This weekend, my mom visited again and helped us finish up the major front yard work. We worked on two major areas: the side yard on the north side of the house and the bed at the south corner of the front of the house. The best part about the weekend was that we didn’t buy a single plant! The back yard is so overgrown that we were able to split and transplant things from the back to the areas we were working on.
First, we prepped the side yard by loosening the soil and amending it with manure compost. There was a lot of pachysandra (a slow-growing ground cover) in the existing bed in the south corner by the front of the house, so we took some of that and transplanted it in side yard. The ultimate goal here will be to put a paver path in the space we left open on the right and have the rest covered in pachysandra – hopefully a nice low maintenance walkway from front to back.
Next, we worked on the bed in the south corner by the front of the house. There used to be a lot of huge rocks here, and after we moved those, we had a lot of open space. Because of the dogwood tree, parts of the bed are rather shady. So we transplanted some different colored hostas from the back yard into the shadiest areas. We also found a bleeding heart hidden in the back yard, which we moved to the this front bed. You can’t see it in the photo because it has already died back for the fall, but we marked its spot with a small rock (look in front of the boulder). Hopefully it will come back in the spring because I LOVE bleeding hearts. We also has a ton of peonies in the back, and there were already peonies in this front bed, so we transplanted some of the back yard peonies into this front bed to fill in. I have no idea what color they will be – I’m hoping for pink and my mom is hoping for white. We’ll see in the spring!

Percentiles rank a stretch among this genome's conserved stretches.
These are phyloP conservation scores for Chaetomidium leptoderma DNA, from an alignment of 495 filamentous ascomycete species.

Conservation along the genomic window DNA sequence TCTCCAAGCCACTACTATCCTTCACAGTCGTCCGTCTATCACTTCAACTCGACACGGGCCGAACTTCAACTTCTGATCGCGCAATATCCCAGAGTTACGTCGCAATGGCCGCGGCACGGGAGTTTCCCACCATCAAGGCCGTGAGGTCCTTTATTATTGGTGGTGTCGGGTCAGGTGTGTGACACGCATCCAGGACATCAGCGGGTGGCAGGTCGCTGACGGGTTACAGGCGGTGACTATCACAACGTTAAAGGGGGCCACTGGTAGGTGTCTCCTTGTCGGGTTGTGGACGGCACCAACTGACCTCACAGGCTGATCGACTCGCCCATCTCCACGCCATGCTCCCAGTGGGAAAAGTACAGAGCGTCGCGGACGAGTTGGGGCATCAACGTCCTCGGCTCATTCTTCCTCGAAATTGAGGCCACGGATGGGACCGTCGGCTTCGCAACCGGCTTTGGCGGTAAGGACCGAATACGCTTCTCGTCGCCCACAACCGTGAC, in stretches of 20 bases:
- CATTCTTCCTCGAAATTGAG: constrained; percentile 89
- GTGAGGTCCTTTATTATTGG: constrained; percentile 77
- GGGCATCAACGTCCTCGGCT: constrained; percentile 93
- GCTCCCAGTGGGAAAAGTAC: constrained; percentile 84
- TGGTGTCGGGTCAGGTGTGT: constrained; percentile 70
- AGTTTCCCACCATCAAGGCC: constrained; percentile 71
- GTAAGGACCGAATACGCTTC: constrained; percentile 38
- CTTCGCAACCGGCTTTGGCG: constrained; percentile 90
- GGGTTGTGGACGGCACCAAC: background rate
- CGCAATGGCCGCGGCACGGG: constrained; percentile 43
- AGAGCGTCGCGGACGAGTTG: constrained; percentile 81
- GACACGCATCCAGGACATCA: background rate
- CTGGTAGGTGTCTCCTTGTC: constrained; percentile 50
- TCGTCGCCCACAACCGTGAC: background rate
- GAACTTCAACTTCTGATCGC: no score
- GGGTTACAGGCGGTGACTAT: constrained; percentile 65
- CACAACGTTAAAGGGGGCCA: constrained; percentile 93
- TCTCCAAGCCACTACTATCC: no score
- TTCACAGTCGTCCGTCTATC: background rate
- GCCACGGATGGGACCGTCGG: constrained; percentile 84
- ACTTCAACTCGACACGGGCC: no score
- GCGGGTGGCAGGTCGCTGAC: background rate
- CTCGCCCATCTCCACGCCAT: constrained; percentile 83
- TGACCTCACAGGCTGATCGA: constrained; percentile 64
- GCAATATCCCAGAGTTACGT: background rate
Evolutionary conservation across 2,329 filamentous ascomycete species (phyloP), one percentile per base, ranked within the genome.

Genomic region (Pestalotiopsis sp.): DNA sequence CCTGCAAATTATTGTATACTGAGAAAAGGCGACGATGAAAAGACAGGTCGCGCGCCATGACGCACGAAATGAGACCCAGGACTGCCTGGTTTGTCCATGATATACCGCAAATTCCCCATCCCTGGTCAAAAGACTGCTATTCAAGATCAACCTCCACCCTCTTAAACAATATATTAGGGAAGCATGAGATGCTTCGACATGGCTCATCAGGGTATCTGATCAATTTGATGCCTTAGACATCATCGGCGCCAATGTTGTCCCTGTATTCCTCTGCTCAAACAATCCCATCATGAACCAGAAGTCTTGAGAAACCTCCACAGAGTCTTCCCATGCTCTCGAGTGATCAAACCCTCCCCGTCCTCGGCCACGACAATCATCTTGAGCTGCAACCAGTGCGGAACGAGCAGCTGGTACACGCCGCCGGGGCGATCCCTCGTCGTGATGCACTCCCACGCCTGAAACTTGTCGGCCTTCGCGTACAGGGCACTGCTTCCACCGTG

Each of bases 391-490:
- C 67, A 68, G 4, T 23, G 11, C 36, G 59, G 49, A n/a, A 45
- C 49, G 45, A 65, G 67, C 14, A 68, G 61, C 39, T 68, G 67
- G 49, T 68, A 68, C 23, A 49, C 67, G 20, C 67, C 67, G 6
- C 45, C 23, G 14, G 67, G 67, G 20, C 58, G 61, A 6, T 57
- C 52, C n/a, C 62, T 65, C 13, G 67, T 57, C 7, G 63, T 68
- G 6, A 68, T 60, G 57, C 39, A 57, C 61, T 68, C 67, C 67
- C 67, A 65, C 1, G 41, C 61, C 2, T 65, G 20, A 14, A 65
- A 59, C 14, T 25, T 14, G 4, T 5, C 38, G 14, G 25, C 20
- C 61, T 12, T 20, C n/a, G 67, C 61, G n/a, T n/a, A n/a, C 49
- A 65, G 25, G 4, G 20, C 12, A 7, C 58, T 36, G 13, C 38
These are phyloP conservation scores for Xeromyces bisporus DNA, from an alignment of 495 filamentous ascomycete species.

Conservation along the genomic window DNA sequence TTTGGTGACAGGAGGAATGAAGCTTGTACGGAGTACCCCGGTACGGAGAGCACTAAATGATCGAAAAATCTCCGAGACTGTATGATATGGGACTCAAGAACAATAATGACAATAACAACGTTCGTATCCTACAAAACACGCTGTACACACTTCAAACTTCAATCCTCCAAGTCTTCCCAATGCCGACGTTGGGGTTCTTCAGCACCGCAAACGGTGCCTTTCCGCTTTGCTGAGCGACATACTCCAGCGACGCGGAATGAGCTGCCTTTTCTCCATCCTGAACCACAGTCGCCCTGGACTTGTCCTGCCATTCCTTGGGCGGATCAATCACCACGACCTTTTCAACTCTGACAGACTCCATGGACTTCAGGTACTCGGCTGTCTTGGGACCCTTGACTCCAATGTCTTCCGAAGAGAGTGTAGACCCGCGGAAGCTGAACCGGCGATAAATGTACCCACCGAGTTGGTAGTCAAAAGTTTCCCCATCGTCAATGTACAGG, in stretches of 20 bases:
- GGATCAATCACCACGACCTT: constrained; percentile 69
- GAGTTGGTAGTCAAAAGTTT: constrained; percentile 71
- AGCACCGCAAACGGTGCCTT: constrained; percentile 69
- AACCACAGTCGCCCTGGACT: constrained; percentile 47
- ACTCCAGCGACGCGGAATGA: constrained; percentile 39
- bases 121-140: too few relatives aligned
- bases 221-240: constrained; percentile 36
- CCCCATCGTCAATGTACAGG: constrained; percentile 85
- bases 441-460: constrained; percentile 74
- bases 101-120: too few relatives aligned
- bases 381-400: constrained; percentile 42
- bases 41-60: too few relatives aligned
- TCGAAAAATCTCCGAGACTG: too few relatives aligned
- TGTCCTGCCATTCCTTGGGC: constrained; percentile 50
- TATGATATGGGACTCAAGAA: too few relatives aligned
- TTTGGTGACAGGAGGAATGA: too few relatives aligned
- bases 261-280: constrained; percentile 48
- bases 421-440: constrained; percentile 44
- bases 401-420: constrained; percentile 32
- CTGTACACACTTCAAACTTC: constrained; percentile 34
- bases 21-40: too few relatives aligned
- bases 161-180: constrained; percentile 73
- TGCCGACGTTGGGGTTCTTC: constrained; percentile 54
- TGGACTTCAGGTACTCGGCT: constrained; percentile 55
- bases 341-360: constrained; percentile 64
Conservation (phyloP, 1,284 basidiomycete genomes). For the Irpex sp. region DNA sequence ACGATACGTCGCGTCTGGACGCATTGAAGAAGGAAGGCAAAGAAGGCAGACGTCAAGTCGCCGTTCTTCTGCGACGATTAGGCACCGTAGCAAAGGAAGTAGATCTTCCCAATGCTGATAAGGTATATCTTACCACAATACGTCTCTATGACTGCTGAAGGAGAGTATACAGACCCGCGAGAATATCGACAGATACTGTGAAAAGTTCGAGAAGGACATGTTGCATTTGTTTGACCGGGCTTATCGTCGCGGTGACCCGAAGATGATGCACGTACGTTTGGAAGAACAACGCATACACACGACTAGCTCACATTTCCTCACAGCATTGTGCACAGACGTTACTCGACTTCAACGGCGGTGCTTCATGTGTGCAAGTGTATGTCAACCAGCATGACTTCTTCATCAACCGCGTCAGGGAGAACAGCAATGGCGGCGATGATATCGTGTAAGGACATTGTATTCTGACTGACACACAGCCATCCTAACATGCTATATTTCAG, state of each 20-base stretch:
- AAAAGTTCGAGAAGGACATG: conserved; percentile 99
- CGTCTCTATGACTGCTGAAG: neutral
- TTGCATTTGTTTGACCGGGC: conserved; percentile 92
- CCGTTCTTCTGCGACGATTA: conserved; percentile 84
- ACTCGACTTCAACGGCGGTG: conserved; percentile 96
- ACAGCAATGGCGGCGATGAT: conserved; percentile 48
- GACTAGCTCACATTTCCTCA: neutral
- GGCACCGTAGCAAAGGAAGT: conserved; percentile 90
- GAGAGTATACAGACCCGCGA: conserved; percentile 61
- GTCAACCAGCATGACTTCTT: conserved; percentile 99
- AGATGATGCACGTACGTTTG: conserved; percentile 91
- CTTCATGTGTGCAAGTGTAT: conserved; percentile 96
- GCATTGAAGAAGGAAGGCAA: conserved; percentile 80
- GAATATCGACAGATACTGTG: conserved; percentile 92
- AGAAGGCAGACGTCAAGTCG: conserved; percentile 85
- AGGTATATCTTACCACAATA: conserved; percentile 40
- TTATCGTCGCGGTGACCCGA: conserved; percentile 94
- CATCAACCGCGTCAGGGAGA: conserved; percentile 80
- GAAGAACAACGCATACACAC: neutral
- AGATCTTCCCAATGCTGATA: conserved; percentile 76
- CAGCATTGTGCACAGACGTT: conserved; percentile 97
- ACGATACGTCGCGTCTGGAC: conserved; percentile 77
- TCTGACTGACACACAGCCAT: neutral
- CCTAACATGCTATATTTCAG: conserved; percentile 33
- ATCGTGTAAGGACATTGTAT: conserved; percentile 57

Tony’s big project was removing the rest of the tree stump in the front bed by the driveway. The tree was apparently buried in a metal cage. As it grew, the roots became entangled with the cage, making it very difficult to remove the root ball. So Tony dug it out and cut the stump down about 8-12 inches below the ground and then buried it. The ultimate plan for the bed is to plant a strawberry patch there in the spring, so the underground stump shouldn’t interfere.
The final milestone of the trip was that we left our dog alone in the house for the first time to go eat dinner, and he did great! He’s had some separation anxiety issues at the new house, so this was very exciting.